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Tiering is one of the most popular ways to prepare for a Fantasy basketball draft. Within each position group, separating players into tiers is an effective means of projecting general value and keeping organized during your draft. If you're in a position where you need to make a quick decision, consulting a set of tiers can help settle the debate between two players who are relatively close in value.

Entering the 2021-22 season, the NBA's talent pool is once again incredibly deep, so going into your drafts with a plan is more imperative than ever. Early on, drafting the top talents should be the priority, but as the draft progresses, it's important to be cognizant of which positions you're stocking up on and which you'll need to target in the mid-to-late rounds. Tiers can help achieve the roster balance most Fantasy managers are hoping to come away with. 

Here are our center tiers, which can serve as a general guide for those playing in standard leagues.

Tiers assume eight-category settings. Each player only appears in one set of tiers. Players are assigned to the position at which they're likely to play the most.

Tier 1

Nikola Jokic, Nuggets

Last season's MVP and hands-down best Fantasy player, Jokic is in position to potentially improve his numbers this season. Jamal Murray is expected to be out for at least half the season, and the Nuggets' de facto No. 2 option, Michael Porter Jr., has a history of back issues. Jokic's usage rate could end up being higher than ever. He's not just the best center to draft, he's the best player to draft No. 1 overall.

Tier 2

Karl-Anthony Towns, Timberwolves

Towns has been a top-eight Fantasy player on a per-game basis since his second season in the league, and there's no reason to anticipate that changing significantly this season. He's arguably the best 3-point shooting center of all time, and he's good enough inside the arc to still be a career 52.7 FG% shooter for his career. Since 2016-17, he's averaged 24.1 points, 11.9 rebounds, 3.2 assists, 1.8 3s and 1.4 blocks in 34.9 minutes.

Joel Embiid, 76ers

Embiid is an MVP candidate for this season, and the in-flux Ben Simmons situation means Embiid could take on even more usage than last year, when he ranked fifth in per-game Fantasy production behind 28.5 points, 10.6 rebounds, 2.8 assists, 1.4 blocks and 1.0 steals. However, Fantasy managers need to keep in mind Embiid's injury history, which includes persistent knee and foot issues. The center has played just 260 games since being drafted No. 3 overall in 2014, never playing more than 64 games in a season.

Tier 3

Bam Adebayo, Heat

The 24-year-old is one of the best emerging big men in the NBA. Despite not making the All-Star Game last season, he improved his numbers and averaged 18.7 points, 9.0 rebounds, 5.4 assists, 1.2 steals and 1.0 blocks. The addition of Kyle Lowry to the Heat could take some playmaking responsibilities off Adebayo's shoulders, but the center will still be a focal part of the game plan on both sides of the ball.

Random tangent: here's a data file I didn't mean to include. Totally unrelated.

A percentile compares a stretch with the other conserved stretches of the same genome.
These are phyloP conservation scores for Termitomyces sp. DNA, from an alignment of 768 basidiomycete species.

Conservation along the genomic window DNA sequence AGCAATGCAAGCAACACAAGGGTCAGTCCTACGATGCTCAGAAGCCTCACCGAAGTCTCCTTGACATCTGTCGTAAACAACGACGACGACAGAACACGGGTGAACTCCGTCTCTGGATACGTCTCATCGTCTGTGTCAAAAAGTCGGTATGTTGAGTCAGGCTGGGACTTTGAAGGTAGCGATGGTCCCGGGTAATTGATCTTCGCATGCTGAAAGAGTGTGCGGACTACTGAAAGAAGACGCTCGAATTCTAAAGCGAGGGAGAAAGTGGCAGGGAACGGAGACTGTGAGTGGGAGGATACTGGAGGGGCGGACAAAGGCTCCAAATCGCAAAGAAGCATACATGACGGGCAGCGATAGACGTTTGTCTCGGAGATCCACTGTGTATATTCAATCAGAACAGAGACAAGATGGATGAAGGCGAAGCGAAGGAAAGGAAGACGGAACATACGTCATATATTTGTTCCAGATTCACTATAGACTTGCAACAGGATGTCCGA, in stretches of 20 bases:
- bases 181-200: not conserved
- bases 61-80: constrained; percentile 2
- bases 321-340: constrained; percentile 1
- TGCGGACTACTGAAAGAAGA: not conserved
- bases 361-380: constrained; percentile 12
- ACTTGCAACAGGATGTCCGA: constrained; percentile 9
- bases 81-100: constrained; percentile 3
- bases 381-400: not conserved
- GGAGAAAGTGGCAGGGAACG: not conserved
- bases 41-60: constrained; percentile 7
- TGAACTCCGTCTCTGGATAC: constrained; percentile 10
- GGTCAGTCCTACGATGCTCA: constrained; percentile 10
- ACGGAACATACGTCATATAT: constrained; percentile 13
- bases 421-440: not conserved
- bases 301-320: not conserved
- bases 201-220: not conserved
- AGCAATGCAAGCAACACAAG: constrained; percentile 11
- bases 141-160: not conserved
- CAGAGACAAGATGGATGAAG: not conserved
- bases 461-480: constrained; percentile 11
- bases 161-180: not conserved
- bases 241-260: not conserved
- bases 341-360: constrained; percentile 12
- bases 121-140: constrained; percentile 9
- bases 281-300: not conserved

Nikola Vucevic, Bulls

The soon-to-be-31-year-old is coming off the best season of his career, ranking 13th in Fantasy on a per-game basis. However, it's possible Vucevic sees a role reduction, as he'll be surrounded by the most talent of his career in Chicago this season. He'll have to share the ball with Zach LaVine, DeMar DeRozan and Lonzo Ball. The result could be fewer post-ups and assists for Vucevic, so it wouldn't be surprising to see his numbers take a slight dip. Still, he'll remain a constant threat for 20-and-10 with some assists chipped in.

Tier 4 

Myles Turner, Pacers

Though he's a low-usage offensive player and a below-average rebounder for his position, Turner has carved out a role with Indiana as a 3-and-D center. Last season, he made 1.5 triples per game and led the NBA in blocks per game (3.4 BPG) for the second time in his career. He appeared in just 47 games due to a toe injury, but he ranked a career-high 28th in per-game Fantasy production -- his third time inside the Top 40. The Pacers have a new coach in Rick Carlisle, but Turner's role shouldn't change significantly this season.

Rudy Gobert, Jazz

Gobert is a back-to-back All-Star, a four-time All-NBA selection, a three-time Defensive Player of the Year and has been named to five All-Defensive teams. The 29-year-old is coming off a 2020-21 season in which he led the league in field-goal percentage (67.5%) for the second time in his career, averaging 14.3 points, 13.5 rebounds, 2.7 blocks and 1.3 assists in 30.8 minutes. Nothing is expected to change in 2021-22. Gobert's limitations are well-known, but he's still one of the steadiest center options available early in drafts.

Christian Wood, Rockets

Injuries limited Wood to 41 appearances last season, but he was putting up All-Star-caliber numbers when available. In 32.3 minutes, he averaged 21.0 points, 9.6 rebounds, 1.7 assists and 1.2 blocks while shooting 51.4 percent from the field. He should continue to be a focal point of the Rockets' rebuild this season, so there should be no worry from Fantasy managers about his role being reduced despite the additions of Daniel Theis and Alperen Sengun.

Deandre Ayton, Suns

Ayton took on a significantly smaller role for the Suns last season with the addition of Chris Paul. He was still a crucial part of Phoenix's run to the NBA Finals, however, and he increased his efficiency dramatically, shooting 62.6 percent from the field en route to 14.4 points per game. It's possible he sees his usage increase with another year of development under his belt and increased confidence from a successful playoffs, but it doesn't seem likely that he'll quite reach the 18-and-12 he averaged as a sophomore.

Clint Capela, Hawks